Submitted By Simon Hardy Butler, January 6, 2017
Is it just me, or does it seem silly to pay extra for creamed spinach at a steakhouse?
Don’t get me wrong: I love a little rich, nutmeg-infused veg with my meat. But I don’t love the practice of serving and pricing sides separately from the cuts at many bastions of beef, a trend that has been going on for a long, long time yet should have been stanched at the source.
Here’s why: A plate of food should stand on its own, fully formed. It’s not the cost of individual sides that bothers me; it’s the fact that when you get your steak unadorned, you’re getting an unfinished dish. Without that spinach, jumbo shrimp or lump of crab slivers, the meat is incomplete. Truly great restaurants offer their beef with everything it needs within the context of the serving—sauces, sides and toppings. Why can’t more steakhouses do the same?
I often wonder whether that mix-and-match mode of ordering really makes sense from a philosophical standpoint, as well as one of taste. Does that lobster tail truly work as an “extra” when paired with one’s filet … especially if a slab of foie gras can be picked from the same menu of offerings to crown the cut instead? My feeling is that the onus of developing a dish should be on the chef, not the diner—the creations must be delivered ready-made, tested for flavor and compatibility, reviewed, proofed and verified. Nothing should be extraneous. Nothing should be irrelevant.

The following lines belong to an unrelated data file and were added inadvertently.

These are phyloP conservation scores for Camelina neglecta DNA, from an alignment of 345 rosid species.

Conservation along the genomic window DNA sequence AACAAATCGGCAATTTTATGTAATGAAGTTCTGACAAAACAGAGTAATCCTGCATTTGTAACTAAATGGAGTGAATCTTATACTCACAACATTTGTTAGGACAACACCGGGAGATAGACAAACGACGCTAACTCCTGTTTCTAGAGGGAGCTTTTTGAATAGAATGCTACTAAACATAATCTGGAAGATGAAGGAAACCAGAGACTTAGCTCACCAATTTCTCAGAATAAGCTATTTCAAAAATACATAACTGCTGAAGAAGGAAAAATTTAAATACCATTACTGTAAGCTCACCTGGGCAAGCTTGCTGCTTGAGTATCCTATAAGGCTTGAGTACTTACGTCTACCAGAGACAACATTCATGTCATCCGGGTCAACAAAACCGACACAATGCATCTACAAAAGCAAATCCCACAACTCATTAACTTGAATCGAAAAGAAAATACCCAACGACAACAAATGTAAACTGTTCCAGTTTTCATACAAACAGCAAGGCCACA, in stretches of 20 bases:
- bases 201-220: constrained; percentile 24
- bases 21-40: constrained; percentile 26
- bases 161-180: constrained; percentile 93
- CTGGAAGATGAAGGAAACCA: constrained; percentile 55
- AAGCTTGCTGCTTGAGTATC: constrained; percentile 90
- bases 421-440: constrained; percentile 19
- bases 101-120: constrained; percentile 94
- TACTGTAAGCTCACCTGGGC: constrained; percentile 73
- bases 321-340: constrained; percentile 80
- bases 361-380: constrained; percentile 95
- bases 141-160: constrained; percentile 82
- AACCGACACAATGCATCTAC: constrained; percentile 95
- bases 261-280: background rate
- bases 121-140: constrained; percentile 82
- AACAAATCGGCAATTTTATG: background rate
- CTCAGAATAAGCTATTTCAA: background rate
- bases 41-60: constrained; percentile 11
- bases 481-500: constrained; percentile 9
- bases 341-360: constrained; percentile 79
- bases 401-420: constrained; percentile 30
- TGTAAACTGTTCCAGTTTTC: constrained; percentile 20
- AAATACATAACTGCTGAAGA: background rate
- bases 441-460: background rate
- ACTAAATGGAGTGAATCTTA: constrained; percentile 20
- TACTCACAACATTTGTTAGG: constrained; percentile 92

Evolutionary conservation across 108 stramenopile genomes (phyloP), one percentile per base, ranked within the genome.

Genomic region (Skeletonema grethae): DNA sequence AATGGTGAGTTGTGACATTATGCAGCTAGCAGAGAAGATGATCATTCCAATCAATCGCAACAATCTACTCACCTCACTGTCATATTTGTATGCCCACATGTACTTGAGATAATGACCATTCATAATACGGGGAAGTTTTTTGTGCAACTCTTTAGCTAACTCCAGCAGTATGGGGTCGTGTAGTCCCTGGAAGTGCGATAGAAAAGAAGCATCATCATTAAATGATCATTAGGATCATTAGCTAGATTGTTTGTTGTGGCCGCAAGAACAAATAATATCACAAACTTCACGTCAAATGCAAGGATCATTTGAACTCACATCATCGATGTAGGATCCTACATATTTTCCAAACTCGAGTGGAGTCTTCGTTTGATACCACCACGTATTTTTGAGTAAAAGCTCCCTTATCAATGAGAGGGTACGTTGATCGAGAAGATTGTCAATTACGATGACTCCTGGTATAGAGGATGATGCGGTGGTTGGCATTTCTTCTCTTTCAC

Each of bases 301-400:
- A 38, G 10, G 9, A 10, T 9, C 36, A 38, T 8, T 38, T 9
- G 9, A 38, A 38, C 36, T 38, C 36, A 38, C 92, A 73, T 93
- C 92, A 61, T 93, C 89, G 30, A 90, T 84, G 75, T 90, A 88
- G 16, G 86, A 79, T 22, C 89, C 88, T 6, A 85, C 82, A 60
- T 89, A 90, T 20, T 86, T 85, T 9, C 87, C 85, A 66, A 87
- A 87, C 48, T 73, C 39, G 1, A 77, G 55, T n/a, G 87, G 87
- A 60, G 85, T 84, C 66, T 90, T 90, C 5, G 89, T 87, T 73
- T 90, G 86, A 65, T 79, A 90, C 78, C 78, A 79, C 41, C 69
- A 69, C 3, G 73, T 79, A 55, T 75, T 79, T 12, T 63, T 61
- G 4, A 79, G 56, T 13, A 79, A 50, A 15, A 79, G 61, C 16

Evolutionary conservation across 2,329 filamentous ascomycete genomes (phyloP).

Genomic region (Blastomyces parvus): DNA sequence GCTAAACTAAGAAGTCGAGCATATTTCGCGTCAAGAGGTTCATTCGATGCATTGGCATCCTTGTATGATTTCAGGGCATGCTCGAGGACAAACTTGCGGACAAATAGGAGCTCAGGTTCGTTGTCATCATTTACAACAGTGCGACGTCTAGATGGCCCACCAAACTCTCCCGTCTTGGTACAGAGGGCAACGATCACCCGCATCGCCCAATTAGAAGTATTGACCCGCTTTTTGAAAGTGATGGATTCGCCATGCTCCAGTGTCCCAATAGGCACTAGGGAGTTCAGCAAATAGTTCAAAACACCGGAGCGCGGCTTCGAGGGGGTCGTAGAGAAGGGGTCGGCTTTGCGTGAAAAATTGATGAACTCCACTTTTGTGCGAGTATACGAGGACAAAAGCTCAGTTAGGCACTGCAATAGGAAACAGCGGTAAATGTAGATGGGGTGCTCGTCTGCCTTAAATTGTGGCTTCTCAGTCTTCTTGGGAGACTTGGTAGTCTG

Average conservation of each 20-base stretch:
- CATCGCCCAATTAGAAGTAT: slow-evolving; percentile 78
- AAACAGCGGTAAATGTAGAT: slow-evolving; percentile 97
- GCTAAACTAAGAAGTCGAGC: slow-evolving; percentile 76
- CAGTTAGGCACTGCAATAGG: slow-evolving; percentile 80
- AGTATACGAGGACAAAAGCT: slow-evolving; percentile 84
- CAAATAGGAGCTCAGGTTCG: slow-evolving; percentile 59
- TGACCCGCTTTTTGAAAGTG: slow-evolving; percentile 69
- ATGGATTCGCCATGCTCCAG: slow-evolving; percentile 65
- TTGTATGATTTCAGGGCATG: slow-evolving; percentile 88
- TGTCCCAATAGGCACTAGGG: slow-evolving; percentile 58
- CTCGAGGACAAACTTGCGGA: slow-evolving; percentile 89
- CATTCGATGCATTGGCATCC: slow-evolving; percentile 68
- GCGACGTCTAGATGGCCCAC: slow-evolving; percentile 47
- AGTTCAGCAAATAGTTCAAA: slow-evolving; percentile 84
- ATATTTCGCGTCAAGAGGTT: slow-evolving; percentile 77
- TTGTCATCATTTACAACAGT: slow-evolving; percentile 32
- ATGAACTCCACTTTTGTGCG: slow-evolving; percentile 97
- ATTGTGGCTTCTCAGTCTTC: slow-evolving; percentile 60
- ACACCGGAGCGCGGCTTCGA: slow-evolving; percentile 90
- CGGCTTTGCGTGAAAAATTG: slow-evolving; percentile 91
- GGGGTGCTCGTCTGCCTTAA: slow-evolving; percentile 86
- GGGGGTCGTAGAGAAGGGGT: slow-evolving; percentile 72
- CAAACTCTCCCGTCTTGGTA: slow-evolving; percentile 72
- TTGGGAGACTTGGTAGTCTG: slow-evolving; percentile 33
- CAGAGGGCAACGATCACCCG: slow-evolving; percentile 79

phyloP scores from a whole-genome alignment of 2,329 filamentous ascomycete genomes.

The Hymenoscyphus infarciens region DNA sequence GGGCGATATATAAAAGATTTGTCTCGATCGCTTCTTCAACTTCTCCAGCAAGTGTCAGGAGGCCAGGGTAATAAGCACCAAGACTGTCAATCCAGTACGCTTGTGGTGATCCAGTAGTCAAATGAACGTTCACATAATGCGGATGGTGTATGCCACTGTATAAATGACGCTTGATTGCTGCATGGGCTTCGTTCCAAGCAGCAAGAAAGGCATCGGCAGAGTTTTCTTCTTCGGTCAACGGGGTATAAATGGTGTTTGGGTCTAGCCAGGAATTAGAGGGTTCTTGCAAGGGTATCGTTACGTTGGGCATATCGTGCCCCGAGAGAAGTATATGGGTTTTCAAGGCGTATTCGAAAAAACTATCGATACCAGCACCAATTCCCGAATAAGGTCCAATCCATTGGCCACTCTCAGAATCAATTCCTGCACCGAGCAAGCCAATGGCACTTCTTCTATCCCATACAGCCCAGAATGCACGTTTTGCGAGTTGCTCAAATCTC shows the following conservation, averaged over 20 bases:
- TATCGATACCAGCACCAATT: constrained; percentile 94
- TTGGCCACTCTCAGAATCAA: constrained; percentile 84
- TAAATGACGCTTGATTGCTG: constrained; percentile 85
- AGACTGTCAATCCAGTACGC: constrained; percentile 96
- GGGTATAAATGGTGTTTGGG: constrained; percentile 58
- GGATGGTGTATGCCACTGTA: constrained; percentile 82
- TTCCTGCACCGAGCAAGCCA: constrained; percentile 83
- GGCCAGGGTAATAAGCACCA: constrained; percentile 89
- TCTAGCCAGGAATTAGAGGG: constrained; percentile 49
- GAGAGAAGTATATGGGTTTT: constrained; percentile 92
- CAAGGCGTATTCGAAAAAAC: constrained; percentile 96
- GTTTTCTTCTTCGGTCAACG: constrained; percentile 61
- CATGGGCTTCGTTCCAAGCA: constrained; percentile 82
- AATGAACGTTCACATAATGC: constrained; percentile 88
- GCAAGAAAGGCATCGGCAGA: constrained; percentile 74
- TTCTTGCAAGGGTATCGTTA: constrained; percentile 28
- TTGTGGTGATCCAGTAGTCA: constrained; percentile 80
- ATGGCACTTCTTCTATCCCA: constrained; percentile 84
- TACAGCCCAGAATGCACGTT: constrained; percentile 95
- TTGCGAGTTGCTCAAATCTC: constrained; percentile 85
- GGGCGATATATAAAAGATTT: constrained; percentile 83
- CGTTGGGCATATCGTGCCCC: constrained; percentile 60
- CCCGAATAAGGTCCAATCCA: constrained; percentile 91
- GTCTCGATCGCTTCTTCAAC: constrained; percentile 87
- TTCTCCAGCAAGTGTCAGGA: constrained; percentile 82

By featuring sides and toppings as separate options to pair with one’s steak, restaurants are suggesting that these dishes can be teamed with anything, and that’s just not true. Maybe a dollop of mint jelly can complement a leg of lamb. But a dollop of peanut butter?
I’d like to see the great steakhouses of New York City—and everywhere else, for that matter—provide their extras as companions to their meats, rather than as sidekicks. So they may have to charge a little more for the entrees … that’s the price we have to pay. It would certainly be more appropriate from a whole-idea standpoint, the perspective of looking at a meal overall. Synchronize food, and you’ve got harmony. Make it disjointed, and you’ve got dissonance. We need more culinary harmony in this world. Undoubtedly, more temples of T-bone should be able to supply it.
I’m not asking for much, am I? Can’t food just get along?
I guess I’ll know the answer next time I dig into a porterhouse. Oh, yeah: Change might not arrive in my lifetime. Yet I know, someday, it’ll come.
And when it does, sirloin supporters for sure will have their knives and forks ready.